The Native Plant Nursery
by Rob Pulcipher
When they met at the University of Michigans School of Natural Resources, Greg Vaclavek and Mike Appel never thought theyd be running a business together. Mike had visions of traveling when he finished at U of M. Greg did some environmental projects after school, then went to work at Schlenkers Hardware while waiting for other opportunities related to his education.
A friend Greg met while in school, Bill Schneider, who shared his interest in finding botanical uses for native plants, walked into Schlenkers one day and asked Greg if hed like to come to work in a new section of the Ann Arbor Department of Parks and Recreation, Natural Area Preservation (NAP). Greg was excited to get a job that kept him outdoors and involved with plants.
While doing local restoration projects, he realized that there was no local nursery from which to get native seed. He started collecting seeds for propagation. Reenter Mike Appel. Mike returned from travels out west in December of 1997 to visit family and friends in the area, including Greg. Greg told Mike of his interest in starting up a native nursery. He wondered if Mike was interested. Mike wasvery. A partnership was born.
(Bill Schneider eventually moved on to the Lansing area to create his own native plant nursery, WILDTYPE, now in Mason.)
Currently, Greg works at NAP full time as Conservation Crew Leader. Mike runs the day-to-day operations of the nursery, while working two days a week at the Depot Town Bakery in Ypsilanti.
The nursery sits on the banks of Mallets Creek off of Packard. The entire nursery comprises a 15 x 30 plot of land. Its hard to believe so much can come from so little, but the two of them have had plenty of plants to sell at the Ann Arbor Farmers Market on Saturdays throughout their first full year. Approximately 5,000 plants sold from 6,000 grown. And the plants are all from locally collected seed.
Of course, there have been challenges, as with any new venture. It was hard to identify the plants that customers would want to buy. And there was as much emphasis on educating customers as there was selling the plants. The introduction of native plants into residential landscapes dominated by exotics is a relatively new idea to most people. The results of some of these plantings, too, has been a surprise. Without the usual competition among natives, and with fertilization, individual plants in horticultural settings can flower much earlier or longer than expected, or take on larger proportions than usual.
Though they both came out of the School of Natural Resources, Mike and Greg each had their own emphasis to complement their partnership. Greg focused on Resource Ecology and Management and had done studies in the Manistee National Forest, identifying every single plant within a designated 15-meter circle. Sometimes wed stay up all night with vague green cuttings and pour through books to find identifying characteristics, Greg said. Mike studied Environmental Education, worked in a nursery at Community Farm, and had done water-quality monitoring with Bill Stapp, a respected leader in environmental education. Mike takes education to heart. When anyone walks up to their stall in the Farmers Market, hes ready to help his customerswith a disarmingly open and friendly mannerunderstand the benefits and unique qualities of using native plants in their gardens. In contrast, Greg is soft-spoken and reflective. He likes to draw from practical experience and empirical knowledge when explaining the characteristics of each plant.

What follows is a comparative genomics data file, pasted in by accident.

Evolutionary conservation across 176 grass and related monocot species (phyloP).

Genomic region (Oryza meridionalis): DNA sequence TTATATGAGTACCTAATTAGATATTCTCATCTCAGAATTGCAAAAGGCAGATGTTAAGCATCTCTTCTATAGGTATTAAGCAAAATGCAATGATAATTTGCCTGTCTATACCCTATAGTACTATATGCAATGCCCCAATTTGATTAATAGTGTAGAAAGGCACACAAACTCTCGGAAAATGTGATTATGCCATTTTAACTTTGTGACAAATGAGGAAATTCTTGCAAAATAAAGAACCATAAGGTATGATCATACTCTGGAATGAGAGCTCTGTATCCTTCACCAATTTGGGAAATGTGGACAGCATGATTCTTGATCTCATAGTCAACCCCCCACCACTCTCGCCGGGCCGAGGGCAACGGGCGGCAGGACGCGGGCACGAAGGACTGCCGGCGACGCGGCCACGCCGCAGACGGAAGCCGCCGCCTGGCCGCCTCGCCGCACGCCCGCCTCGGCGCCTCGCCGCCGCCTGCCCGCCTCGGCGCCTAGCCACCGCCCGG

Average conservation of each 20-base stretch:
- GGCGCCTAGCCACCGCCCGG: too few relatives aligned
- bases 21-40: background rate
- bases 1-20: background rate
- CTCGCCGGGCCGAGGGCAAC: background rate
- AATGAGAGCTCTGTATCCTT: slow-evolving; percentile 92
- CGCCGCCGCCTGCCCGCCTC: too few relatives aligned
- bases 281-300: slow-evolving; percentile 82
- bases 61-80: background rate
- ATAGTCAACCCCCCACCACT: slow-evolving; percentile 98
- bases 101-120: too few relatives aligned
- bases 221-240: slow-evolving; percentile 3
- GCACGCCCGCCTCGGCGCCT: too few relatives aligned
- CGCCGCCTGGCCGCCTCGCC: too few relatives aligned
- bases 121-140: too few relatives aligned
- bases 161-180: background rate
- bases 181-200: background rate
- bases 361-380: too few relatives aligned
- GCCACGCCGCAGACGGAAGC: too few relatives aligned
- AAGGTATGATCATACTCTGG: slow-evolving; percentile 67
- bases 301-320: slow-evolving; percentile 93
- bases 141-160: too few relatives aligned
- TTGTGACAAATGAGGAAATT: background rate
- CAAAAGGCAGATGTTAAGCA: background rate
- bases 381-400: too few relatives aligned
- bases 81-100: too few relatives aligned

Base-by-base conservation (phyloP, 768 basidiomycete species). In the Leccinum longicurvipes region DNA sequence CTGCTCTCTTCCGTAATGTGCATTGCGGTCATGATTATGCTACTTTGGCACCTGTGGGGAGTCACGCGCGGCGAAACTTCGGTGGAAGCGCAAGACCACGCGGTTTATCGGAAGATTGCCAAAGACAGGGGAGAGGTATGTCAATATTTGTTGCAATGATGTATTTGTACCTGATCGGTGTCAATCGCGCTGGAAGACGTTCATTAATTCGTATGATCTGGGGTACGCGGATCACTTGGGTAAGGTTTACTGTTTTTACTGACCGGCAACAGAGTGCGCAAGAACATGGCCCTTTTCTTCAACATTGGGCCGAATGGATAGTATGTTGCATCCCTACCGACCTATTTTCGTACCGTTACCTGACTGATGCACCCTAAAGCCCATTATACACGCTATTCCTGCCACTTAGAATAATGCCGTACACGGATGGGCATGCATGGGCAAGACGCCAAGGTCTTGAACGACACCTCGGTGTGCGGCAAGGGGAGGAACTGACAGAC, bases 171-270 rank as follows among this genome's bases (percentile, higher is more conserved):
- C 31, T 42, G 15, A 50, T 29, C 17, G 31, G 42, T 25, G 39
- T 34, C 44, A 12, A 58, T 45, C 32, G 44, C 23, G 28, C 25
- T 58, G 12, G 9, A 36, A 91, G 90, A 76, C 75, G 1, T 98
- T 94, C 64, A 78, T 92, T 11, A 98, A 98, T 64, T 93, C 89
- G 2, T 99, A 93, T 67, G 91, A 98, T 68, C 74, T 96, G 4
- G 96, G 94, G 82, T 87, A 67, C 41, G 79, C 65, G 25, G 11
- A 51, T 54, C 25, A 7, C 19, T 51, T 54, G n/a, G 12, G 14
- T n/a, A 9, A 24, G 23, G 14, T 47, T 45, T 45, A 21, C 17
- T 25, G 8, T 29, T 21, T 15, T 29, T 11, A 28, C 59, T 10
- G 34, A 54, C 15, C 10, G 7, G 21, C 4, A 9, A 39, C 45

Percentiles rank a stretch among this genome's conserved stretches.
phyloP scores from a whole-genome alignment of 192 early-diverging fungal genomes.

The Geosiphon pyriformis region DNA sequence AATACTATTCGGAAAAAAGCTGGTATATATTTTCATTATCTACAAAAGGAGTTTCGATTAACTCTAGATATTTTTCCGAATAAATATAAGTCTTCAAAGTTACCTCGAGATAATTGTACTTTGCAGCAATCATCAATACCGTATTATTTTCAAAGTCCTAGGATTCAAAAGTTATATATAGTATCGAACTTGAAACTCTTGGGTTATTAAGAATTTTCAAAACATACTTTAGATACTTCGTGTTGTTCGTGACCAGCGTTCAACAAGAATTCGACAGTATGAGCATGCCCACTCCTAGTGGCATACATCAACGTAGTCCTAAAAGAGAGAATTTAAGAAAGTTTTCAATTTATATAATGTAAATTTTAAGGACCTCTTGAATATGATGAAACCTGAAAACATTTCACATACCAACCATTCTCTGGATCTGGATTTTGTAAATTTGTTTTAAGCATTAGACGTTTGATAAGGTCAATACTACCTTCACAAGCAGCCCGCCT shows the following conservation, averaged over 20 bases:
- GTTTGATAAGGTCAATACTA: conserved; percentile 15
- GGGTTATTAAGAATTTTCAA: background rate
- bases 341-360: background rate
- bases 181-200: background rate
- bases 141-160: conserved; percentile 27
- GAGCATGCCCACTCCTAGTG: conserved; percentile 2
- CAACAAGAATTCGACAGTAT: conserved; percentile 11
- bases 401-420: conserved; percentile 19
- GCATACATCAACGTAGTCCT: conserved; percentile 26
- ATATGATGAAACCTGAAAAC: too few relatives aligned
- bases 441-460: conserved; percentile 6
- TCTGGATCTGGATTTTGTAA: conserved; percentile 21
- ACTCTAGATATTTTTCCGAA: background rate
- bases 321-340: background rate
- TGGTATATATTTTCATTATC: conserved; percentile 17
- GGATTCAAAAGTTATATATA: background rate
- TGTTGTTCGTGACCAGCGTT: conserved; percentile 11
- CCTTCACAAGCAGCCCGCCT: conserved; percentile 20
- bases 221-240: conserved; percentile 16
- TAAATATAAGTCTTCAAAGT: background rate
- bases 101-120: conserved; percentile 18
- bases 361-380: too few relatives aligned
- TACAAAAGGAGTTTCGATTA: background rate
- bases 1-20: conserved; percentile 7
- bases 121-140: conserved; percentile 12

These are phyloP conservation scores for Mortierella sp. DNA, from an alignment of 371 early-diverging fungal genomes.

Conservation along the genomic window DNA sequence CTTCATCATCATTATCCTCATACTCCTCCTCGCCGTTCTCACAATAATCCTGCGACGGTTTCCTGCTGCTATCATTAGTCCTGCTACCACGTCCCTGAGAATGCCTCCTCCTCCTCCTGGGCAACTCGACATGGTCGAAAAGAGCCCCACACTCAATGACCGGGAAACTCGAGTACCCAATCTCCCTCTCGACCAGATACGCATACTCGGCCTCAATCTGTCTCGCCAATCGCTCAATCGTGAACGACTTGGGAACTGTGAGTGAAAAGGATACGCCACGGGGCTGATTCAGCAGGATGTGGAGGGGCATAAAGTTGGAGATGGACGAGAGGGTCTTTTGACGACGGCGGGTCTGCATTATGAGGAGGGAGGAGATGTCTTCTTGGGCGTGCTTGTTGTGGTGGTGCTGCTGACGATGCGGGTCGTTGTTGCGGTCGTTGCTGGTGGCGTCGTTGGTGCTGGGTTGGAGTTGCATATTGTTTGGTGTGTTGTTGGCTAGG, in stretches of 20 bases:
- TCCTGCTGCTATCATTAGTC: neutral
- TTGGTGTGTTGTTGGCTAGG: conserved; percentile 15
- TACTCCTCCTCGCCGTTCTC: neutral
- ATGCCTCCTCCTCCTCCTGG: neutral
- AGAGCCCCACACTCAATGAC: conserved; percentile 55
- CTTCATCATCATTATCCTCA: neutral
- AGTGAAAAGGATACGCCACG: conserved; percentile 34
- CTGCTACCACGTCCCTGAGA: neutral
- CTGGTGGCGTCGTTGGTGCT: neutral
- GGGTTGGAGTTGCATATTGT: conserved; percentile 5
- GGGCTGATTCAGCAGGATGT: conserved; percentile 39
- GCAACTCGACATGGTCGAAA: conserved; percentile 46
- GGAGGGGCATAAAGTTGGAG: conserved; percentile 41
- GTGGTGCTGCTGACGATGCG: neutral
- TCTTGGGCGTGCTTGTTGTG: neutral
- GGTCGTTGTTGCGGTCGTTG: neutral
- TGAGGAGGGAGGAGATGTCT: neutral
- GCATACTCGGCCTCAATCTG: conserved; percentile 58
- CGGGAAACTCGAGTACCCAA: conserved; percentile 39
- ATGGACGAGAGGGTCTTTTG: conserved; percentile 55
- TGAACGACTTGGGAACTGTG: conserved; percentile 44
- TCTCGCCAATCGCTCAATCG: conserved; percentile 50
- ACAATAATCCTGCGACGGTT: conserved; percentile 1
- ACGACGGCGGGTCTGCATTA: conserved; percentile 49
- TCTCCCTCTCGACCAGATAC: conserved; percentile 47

Their flier lists about 40 native forbs and grasses, and identifies average height, habitat and flower color. Their plants are sold individually or by the crate (64 plantsmixed or single species). Theyd like to begin taking orders from customers in January and Februaryin crate quantities of 15 to 20 eachto help identify their market and get more in tune with demand. This year they had a lot of leftover goldenrod and black-eyed susan. With limited nursery space, theyd like to make best use of every available growing tube.
But running the nursery and selling at the Farmers Market is not all they do. They also consult for moderate-scale planting and design projects where theyll do an existing inventory, a soil profile, an invasive species control plan, and recommend and install native plantingsincluding woody species along with their grasses and forbs. And they have plans for other opportunities as well. Theyre coming out with a catalogue selling twice as many seed species as they currently carry; theyll have t-shirts; and theyd like to have a planting calendar to further educate gardeners throughout the year.
So far, the nursery has made enough to support itself. The business is still young, and Mike and Greg are pleased that sales can sustain the nursery. They both enjoy working outdoors. And theyve been pleasantly surprised at the joy of watching the ever-changing world of native plants. Theres always something to look at, they say. Subtle beauty throughout the year that make natives so unique.
Article reprinted from the Winter 1999 issue of the Ann Arbor Wild Ones Newsletter. Copyright © 1999 Wild OnesNatural Landscapers, Ltd.